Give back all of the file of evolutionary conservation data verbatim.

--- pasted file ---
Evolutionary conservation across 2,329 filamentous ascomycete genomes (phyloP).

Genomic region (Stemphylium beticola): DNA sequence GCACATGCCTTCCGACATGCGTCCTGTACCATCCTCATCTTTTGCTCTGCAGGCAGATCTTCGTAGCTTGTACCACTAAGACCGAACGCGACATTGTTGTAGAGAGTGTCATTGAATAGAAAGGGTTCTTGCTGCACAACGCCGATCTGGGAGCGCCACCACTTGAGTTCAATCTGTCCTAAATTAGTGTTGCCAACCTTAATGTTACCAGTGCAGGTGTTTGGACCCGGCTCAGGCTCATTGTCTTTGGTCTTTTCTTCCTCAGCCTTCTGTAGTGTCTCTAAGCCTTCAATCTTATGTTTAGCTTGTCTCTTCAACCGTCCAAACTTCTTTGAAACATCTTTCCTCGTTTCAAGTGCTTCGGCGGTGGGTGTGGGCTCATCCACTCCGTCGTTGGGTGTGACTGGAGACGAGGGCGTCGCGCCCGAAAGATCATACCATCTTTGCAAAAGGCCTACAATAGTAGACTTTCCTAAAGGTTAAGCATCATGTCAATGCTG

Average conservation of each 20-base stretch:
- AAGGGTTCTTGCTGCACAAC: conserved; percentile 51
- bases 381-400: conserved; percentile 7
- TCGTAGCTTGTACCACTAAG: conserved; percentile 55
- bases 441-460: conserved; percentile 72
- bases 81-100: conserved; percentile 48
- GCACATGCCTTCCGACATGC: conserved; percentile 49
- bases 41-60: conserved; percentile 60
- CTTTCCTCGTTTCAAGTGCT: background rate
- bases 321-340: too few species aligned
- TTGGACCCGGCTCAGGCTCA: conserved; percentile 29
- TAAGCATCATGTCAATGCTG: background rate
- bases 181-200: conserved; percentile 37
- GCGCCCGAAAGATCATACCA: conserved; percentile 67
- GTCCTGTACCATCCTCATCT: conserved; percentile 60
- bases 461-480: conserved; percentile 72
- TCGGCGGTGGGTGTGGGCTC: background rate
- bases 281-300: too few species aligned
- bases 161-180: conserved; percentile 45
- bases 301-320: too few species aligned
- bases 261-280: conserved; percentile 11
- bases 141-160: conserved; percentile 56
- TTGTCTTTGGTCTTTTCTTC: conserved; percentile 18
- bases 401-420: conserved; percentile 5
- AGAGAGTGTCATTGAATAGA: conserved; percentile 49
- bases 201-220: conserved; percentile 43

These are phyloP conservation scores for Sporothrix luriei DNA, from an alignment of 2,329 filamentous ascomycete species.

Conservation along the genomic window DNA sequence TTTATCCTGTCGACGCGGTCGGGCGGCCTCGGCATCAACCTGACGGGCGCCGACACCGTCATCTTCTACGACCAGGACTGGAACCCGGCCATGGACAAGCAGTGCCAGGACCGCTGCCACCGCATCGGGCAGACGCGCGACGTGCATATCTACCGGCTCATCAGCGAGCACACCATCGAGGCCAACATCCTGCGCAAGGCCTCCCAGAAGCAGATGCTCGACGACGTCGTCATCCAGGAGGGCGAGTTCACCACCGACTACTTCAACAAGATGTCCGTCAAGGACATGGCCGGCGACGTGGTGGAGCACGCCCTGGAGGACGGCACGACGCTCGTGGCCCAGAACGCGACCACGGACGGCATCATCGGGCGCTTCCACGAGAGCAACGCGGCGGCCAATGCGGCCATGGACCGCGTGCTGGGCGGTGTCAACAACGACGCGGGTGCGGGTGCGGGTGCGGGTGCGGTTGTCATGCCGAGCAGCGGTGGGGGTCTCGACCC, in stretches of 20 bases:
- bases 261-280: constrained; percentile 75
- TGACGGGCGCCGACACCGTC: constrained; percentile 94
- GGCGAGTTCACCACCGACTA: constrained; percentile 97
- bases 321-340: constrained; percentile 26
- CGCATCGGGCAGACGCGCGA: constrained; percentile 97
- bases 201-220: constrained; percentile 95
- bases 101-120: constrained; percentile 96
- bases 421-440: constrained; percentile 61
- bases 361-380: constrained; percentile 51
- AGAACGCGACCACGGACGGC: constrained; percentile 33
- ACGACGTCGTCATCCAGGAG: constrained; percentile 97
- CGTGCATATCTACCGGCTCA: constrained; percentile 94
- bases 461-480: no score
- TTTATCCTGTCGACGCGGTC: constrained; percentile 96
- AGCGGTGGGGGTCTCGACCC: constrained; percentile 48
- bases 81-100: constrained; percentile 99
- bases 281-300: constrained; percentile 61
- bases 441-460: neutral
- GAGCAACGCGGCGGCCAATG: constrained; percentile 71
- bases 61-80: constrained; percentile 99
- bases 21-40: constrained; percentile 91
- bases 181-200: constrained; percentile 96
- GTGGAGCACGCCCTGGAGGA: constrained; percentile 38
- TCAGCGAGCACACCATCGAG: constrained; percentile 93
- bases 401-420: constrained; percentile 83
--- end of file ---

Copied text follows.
Evolutionary conservation across 2,329 filamentous ascomycete genomes (phyloP).

Genomic region (Stemphylium beticola): DNA sequence GCACATGCCTTCCGACATGCGTCCTGTACCATCCTCATCTTTTGCTCTGCAGGCAGATCTTCGTAGCTTGTACCACTAAGACCGAACGCGACATTGTTGTAGAGAGTGTCATTGAATAGAAAGGGTTCTTGCTGCACAACGCCGATCTGGGAGCGCCACCACTTGAGTTCAATCTGTCCTAAATTAGTGTTGCCAACCTTAATGTTACCAGTGCAGGTGTTTGGACCCGGCTCAGGCTCATTGTCTTTGGTCTTTTCTTCCTCAGCCTTCTGTAGTGTCTCTAAGCCTTCAATCTTATGTTTAGCTTGTCTCTTCAACCGTCCAAACTTCTTTGAAACATCTTTCCTCGTTTCAAGTGCTTCGGCGGTGGGTGTGGGCTCATCCACTCCGTCGTTGGGTGTGACTGGAGACGAGGGCGTCGCGCCCGAAAGATCATACCATCTTTGCAAAAGGCCTACAATAGTAGACTTTCCTAAAGGTTAAGCATCATGTCAATGCTG

Average conservation of each 20-base stretch:
- AAGGGTTCTTGCTGCACAAC: conserved; percentile 51
- bases 381-400: conserved; percentile 7
- TCGTAGCTTGTACCACTAAG: conserved; percentile 55
- bases 441-460: conserved; percentile 72
- bases 81-100: conserved; percentile 48
- GCACATGCCTTCCGACATGC: conserved; percentile 49
- bases 41-60: conserved; percentile 60
- CTTTCCTCGTTTCAAGTGCT: background rate
- bases 321-340: too few species aligned
- TTGGACCCGGCTCAGGCTCA: conserved; percentile 29
- TAAGCATCATGTCAATGCTG: background rate
- bases 181-200: conserved; percentile 37
- GCGCCCGAAAGATCATACCA: conserved; percentile 67
- GTCCTGTACCATCCTCATCT: conserved; percentile 60
- bases 461-480: conserved; percentile 72
- TCGGCGGTGGGTGTGGGCTC: background rate
- bases 281-300: too few species aligned
- bases 161-180: conserved; percentile 45
- bases 301-320: too few species aligned
- bases 261-280: conserved; percentile 11
- bases 141-160: conserved; percentile 56
- TTGTCTTTGGTCTTTTCTTC: conserved; percentile 18
- bases 401-420: conserved; percentile 5
- AGAGAGTGTCATTGAATAGA: conserved; percentile 49
- bases 201-220: conserved; percentile 43

These are phyloP conservation scores for Sporothrix luriei DNA, from an alignment of 2,329 filamentous ascomycete species.

Conservation along the genomic window DNA sequence TTTATCCTGTCGACGCGGTCGGGCGGCCTCGGCATCAACCTGACGGGCGCCGACACCGTCATCTTCTACGACCAGGACTGGAACCCGGCCATGGACAAGCAGTGCCAGGACCGCTGCCACCGCATCGGGCAGACGCGCGACGTGCATATCTACCGGCTCATCAGCGAGCACACCATCGAGGCCAACATCCTGCGCAAGGCCTCCCAGAAGCAGATGCTCGACGACGTCGTCATCCAGGAGGGCGAGTTCACCACCGACTACTTCAACAAGATGTCCGTCAAGGACATGGCCGGCGACGTGGTGGAGCACGCCCTGGAGGACGGCACGACGCTCGTGGCCCAGAACGCGACCACGGACGGCATCATCGGGCGCTTCCACGAGAGCAACGCGGCGGCCAATGCGGCCATGGACCGCGTGCTGGGCGGTGTCAACAACGACGCGGGTGCGGGTGCGGGTGCGGGTGCGGTTGTCATGCCGAGCAGCGGTGGGGGTCTCGACCC, in stretches of 20 bases:
- bases 261-280: constrained; percentile 75
- TGACGGGCGCCGACACCGTC: constrained; percentile 94
- GGCGAGTTCACCACCGACTA: constrained; percentile 97
- bases 321-340: constrained; percentile 26
- CGCATCGGGCAGACGCGCGA: constrained; percentile 97
- bases 201-220: constrained; percentile 95
- bases 101-120: constrained; percentile 96
- bases 421-440: constrained; percentile 61
- bases 361-380: constrained; percentile 51
- AGAACGCGACCACGGACGGC: constrained; percentile 33
- ACGACGTCGTCATCCAGGAG: constrained; percentile 97
- CGTGCATATCTACCGGCTCA: constrained; percentile 94
- bases 461-480: no score
- TTTATCCTGTCGACGCGGTC: constrained; percentile 96
- AGCGGTGGGGGTCTCGACCC: constrained; percentile 48
- bases 81-100: constrained; percentile 99
- bases 281-300: constrained; percentile 61
- bases 441-460: neutral
- GAGCAACGCGGCGGCCAATG: constrained; percentile 71
- bases 61-80: constrained; percentile 99
- bases 21-40: constrained; percentile 91
- bases 181-200: constrained; percentile 96
- GTGGAGCACGCCCTGGAGGA: constrained; percentile 38
- TCAGCGAGCACACCATCGAG: constrained; percentile 93
- bases 401-420: constrained; percentile 83